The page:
Wet floor caution sign on floor

A reader writes: "I have a small floor finishing business and have been invited to bid on stripping and sealing some rooms with asbestos tile. How much should I charge?"

Based on our conversation, you do not have any experience with VAT (vinyl asbestos tile) and may not be fully aware of the risks involved in working with this type floor. We have determined that the nine-inch square tiles were installed in the late 1960's and have been noted as containing asbestos. According to your inspection, the floors do not have any cracks or missing tiles due to multiple layers of finish being applied over the years which has resulting in yellowing. Since you know how to price a scrub/recoat job, you already know the labor, supplies and equipment necessary to scrub the floor and apply finish, but that does not capture the risks involved in this job.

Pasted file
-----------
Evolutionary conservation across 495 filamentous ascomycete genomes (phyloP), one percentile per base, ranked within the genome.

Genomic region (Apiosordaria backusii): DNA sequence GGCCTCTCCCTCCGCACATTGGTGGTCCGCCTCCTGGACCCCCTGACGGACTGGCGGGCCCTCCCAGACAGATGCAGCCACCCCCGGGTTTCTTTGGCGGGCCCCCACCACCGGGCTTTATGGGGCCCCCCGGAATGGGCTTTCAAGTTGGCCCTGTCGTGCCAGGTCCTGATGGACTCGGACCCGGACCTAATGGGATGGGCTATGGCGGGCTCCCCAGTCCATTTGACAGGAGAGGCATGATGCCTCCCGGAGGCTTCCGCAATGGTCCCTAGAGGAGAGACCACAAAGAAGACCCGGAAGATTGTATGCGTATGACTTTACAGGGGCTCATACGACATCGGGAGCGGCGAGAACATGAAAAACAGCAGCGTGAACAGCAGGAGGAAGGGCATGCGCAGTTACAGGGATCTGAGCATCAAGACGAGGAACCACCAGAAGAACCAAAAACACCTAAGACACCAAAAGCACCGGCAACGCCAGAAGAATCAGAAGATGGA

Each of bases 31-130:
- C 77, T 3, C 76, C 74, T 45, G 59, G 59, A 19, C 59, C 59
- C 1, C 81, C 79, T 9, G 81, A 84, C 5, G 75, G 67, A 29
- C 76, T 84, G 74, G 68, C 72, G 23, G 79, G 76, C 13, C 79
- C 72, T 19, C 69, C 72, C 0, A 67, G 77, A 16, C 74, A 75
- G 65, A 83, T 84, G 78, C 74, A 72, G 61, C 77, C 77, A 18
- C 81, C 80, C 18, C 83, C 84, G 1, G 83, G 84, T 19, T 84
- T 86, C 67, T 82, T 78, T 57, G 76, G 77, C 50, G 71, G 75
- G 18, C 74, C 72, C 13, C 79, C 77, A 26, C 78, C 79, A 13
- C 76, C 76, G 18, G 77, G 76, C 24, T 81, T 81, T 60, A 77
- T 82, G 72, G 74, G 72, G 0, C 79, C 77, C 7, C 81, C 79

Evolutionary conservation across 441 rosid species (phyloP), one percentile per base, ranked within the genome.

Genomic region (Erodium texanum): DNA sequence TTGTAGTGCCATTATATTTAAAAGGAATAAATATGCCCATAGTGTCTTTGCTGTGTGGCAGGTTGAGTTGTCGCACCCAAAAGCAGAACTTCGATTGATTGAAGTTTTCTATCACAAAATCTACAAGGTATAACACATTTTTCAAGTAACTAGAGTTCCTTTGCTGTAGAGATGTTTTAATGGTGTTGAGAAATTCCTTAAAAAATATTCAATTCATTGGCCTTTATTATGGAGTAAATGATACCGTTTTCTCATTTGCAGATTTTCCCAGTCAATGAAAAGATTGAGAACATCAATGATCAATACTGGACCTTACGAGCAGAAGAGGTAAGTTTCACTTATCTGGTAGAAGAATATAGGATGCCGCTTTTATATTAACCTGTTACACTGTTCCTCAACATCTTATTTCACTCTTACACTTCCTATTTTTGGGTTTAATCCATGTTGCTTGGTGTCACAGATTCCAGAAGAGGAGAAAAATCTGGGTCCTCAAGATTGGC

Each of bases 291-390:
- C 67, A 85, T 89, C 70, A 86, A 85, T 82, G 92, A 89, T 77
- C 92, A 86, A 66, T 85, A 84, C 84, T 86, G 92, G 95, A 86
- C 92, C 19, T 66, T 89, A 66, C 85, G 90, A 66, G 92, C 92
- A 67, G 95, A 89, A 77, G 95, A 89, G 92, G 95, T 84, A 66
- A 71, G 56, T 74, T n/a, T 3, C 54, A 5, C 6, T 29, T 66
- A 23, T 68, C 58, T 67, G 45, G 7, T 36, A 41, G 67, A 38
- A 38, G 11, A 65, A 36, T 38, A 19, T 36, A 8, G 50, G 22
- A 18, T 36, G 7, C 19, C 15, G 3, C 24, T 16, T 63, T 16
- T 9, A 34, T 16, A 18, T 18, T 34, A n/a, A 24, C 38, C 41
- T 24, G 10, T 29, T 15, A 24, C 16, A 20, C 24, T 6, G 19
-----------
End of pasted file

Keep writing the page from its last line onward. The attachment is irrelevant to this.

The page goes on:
My first recommendation is that you go to www.epa.gov and/or www.osha.gov for clear guidance on how to deal with asbestos containing materials (ACM) as well as PACM (presumed asbestos containing materials) since there are not only health risks for you and your crew but also potential liability risks. The following suggestions are intended to get you started in the right direction but does not cover all the requirements that are listed at the EPA and OSHA sites.

  1. Make sure you fully understand the risks involved in dealing with this type flooring which has been linked to mesothelioma cases which oftentimes do not appear until years after the exposure to the asbestos fibers.
  2. Be sure to follow directions closely on the type pads and PPE's (personal protective equipment) to use while keeping the floor wet from start to finish.
  3. Part of the guidelines stress that you CANNOT use any dry methods to scrub/strip the floors since it can generate dust particles that can be breathed in.
  4. Make sure to follow local/federal guidance on disposal of any slurry, used pads, mops and even clothing that will be contaminated during the process.

Due to your inexperience in this field I encourage you to weigh the risks before proceeding with this job.

Your comments and questions are important. I hope to hear from you soon. Until then, keep it clean...

Mickey Crowe has been involved in the industry for over 35 years. He is a trainer, speaker and consultant. You can reach Mickey at 678-314-2171 or CTCG50@comcast.net.